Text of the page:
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Google’s self-driving car makes headway
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Google self-driving car logoGoogle self-driving car logo
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Putting Google's self-driving car to testPutting Google's self-driving car to test.
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(Credits - mainframereview.com)
How Google's self-driving car avoids crashesHow Google's self-driving car avoids crashes
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Karen Bleier Photograph: Karen Bleier/AFP/Get
Google's self-driving car on a Washington streetGoogle's self-driving car on a Washington street
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Google's self-driving carGoogle's self-driving car
Google’s self-driving car makes headway
Google’s self-driving car project which was announced in 2010 to make driving safer, more enjoyable, and more efficient is making headway as three States in the United States have legislated in its favour.
Steve Mahan joined Google for a special drive on a carefully programmed route to experience being behind the wheel in a whole new way.
According to Google, "We organised this test as a technical experiment, but we think it's also a promising look at what autonomous technology may one day deliver if rigorous technology and safety standards can be met."
According to Wikipedia, the Google self-driving or driverless car project is currently led by Google engineer - Sebastian Thrun, Director of the Stanford Artificial Intelligence Laboratory and co-inventor of Google Street View.
Thrun's team at Stanford created the robotic vehicle Stanley which won the 2005 DARPA Grand Challenge and its US$2 million prize from the United States Department of Defense. The team developing the system consisted of 15 engineers working for Google, including Chris Urmson, Mike Montemerlo, and Anthony Levandowski who had worked on the DARPA Grand and Urban Challenges.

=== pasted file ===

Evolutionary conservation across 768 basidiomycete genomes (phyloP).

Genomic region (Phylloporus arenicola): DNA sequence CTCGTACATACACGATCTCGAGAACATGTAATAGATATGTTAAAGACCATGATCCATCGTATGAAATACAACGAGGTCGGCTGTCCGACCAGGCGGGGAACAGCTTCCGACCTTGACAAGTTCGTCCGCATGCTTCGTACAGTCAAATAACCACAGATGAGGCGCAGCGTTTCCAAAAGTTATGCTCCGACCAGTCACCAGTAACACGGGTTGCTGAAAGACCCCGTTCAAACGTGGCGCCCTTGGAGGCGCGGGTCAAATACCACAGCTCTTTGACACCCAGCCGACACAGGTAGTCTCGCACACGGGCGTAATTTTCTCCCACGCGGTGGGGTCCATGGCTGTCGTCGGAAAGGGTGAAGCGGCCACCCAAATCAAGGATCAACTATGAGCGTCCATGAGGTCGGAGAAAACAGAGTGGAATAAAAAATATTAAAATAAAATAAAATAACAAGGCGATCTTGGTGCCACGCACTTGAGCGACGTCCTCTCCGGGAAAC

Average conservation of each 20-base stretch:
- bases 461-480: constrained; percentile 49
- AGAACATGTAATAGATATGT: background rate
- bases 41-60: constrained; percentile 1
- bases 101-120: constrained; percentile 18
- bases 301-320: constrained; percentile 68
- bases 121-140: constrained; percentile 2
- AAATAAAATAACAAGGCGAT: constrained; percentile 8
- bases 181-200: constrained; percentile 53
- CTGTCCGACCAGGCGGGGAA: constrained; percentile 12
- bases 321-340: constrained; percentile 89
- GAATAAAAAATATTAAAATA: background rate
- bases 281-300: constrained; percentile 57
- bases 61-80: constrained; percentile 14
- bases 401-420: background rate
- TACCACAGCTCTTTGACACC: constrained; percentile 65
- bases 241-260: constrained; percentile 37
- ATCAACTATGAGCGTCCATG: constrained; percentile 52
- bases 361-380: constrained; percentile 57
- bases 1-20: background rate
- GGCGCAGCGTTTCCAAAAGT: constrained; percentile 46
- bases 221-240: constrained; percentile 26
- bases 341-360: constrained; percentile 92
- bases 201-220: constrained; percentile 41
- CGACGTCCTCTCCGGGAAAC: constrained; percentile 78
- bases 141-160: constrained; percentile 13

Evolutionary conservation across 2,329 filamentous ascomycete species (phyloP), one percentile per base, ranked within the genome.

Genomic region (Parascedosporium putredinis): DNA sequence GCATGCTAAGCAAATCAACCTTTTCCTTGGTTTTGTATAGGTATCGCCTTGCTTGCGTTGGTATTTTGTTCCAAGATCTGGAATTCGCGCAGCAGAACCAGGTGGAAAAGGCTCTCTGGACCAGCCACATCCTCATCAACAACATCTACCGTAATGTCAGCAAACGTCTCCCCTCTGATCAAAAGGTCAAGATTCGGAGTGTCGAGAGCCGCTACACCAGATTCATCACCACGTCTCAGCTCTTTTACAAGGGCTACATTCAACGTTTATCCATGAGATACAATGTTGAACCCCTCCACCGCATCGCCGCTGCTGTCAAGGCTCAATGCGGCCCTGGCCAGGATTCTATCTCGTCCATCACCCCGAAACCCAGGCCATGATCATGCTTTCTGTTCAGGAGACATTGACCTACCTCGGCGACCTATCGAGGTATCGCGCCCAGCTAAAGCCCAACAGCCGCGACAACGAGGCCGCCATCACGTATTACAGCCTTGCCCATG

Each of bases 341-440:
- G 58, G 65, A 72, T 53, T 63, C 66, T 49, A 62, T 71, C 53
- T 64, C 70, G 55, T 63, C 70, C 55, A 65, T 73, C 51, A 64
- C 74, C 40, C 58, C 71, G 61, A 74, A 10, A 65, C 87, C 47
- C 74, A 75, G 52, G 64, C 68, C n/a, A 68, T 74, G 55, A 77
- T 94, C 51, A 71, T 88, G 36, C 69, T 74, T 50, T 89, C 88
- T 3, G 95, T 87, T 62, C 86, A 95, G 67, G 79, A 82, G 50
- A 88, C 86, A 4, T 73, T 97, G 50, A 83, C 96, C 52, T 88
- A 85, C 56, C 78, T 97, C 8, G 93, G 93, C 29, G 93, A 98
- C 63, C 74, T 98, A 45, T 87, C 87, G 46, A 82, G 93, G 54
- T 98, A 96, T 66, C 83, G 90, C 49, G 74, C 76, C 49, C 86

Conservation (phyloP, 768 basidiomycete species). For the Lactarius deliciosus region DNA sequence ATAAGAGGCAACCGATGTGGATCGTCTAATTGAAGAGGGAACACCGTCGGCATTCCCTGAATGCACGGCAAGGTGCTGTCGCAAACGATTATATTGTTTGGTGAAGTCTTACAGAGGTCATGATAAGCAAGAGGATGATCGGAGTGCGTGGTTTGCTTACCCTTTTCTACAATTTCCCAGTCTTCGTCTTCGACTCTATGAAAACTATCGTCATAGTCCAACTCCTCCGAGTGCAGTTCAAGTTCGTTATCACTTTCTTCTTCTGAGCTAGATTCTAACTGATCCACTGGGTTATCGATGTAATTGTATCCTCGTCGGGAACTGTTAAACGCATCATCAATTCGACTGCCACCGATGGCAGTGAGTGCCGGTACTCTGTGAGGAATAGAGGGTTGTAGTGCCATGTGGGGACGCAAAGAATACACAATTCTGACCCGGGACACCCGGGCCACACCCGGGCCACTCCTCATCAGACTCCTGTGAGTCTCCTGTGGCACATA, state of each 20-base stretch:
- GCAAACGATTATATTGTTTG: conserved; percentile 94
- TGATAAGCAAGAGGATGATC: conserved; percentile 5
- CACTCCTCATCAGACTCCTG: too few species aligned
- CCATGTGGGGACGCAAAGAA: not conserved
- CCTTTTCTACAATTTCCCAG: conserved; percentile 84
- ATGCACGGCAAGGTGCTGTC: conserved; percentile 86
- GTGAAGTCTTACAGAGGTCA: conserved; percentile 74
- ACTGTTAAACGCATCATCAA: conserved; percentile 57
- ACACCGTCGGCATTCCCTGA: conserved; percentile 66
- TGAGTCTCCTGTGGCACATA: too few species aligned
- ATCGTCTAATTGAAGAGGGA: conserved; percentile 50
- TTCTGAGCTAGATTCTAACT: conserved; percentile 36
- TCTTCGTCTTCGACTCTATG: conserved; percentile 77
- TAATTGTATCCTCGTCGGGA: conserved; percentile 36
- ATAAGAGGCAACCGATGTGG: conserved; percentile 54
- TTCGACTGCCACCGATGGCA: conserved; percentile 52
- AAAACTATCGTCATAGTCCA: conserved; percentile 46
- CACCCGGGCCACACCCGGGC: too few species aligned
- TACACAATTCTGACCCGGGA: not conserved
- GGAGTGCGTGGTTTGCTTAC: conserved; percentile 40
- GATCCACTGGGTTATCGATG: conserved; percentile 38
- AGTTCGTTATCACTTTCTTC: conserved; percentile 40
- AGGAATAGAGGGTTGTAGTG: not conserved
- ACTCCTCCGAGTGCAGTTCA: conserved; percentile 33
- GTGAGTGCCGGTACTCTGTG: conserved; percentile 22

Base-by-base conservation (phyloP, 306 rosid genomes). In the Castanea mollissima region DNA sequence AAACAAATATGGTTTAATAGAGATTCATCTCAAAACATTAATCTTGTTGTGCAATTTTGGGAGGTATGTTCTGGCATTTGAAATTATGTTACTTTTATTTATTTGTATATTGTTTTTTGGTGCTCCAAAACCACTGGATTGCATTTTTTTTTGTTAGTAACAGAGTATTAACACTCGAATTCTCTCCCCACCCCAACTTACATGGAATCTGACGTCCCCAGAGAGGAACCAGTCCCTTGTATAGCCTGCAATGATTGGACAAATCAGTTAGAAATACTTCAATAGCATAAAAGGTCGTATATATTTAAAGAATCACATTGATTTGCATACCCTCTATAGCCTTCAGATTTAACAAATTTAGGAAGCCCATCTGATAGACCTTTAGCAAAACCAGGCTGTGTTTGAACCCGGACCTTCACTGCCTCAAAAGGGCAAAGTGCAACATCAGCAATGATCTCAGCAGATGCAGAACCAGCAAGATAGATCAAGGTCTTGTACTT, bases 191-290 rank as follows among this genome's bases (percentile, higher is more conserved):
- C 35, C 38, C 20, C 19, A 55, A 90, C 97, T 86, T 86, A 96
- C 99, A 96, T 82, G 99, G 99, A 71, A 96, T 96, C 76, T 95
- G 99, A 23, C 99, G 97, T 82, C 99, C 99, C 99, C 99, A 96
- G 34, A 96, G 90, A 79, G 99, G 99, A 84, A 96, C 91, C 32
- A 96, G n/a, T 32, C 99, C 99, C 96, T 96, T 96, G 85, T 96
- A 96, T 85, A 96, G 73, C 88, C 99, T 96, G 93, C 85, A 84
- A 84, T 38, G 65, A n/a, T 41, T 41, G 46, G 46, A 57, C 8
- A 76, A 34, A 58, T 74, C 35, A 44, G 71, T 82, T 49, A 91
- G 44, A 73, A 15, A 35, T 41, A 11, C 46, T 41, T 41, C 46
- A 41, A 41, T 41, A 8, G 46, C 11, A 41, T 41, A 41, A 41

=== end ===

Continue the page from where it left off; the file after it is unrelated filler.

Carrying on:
The U.S. State of Nevada passed a law on June 29, 2011 permitting the operation of driverless cars in Nevada after a period of lobbying by Google. The Nevada law went into effect on March 1, 2012, and the Nevada Department of Motor Vehicles (DMV) issued the first license for a self-driven car in May 2012. The license was issued to a Toyota Prius modified with Google's experimental driverless technology.
License plates issued in Nevada for autonomous cars will have a red background and feature an infinity symbol (∞) on the left side because, according to the DMV Director, "...using the infinity symbol was the best way to represent the 'car of the future'." Nevada's regulations require a person behind the wheel and one in the passenger’s seat during tests.
The project team has equipped a test fleet of at least ten vehicles, consisting of six Toyota Prius, an Audi TT, and three Lexus RX450h, each accompanied in the driver's seat by one of a dozen drivers with unblemished driving records and in the passenger seat by one of Google's engineers. The car has traversed San Francisco's Lombard Street, famed for its steep hairpin turns and through city traffic. The vehicles have driven over the Golden Gate Bridge and on the Pacific Coast Highway, and have circled Lake Tahoe. The system drives at the speed limit it has stored on its maps and maintains its distance from other vehicles using its system of sensors. The system provides an override that allows a human driver to take control of the car by stepping on the brake or turning the wheel, similar to cruise control systems already found in many cars today.
In August 2011, a human-controlled Google driverless car was involved in the project's first crash near Google headquarters in Mountain View, CA. Google stated that the car was being driven manually at the time of the accident. A second incident involved a Google driverless car being rear-ended while stopped at a stoplight.
In August 2012, the team announced that they have completed over 300,000 autonomous-driving miles accident-free, typically have about a dozen cars on the road at any given time, and are starting to test them with single drivers instead of in pairs. Three U.S. States have passed laws permitting driverless cars as of September 2012: Nevada, Florida and California.
While Google had no immediate plans to commercially develop the system, the company hopes to develop a business which would market the system and the data behind it to automobile manufacturers. An attorney for the California Department of Motor Vehicles raised concerns that "The technology is ahead of the law in many areas," citing State laws that "all presume to have a human being operating the vehicle." According to the New York Times, policy makers and regulators have argued that new laws will be required if driverless vehicles are to become a reality because "the technology is now advancing so quickly that it is in danger of outstripping existing law, some of which dates back to the era of horse-drawn carriages".
Google lobbied for two bills that made Nevada the first state where driverless vehicles can be legally operated on public roads. The first bill is an amendment to an electric vehicle bill that provides for the licensing and testing of autonomous vehicles. The second bill will provide an exemption from the ban on distracted driving to permit occupants to send text messages while sitting behind the wheel.
Google's driverless test cars have about $150,000 in equipment including a $70,000 LIDAR (laser radar) system.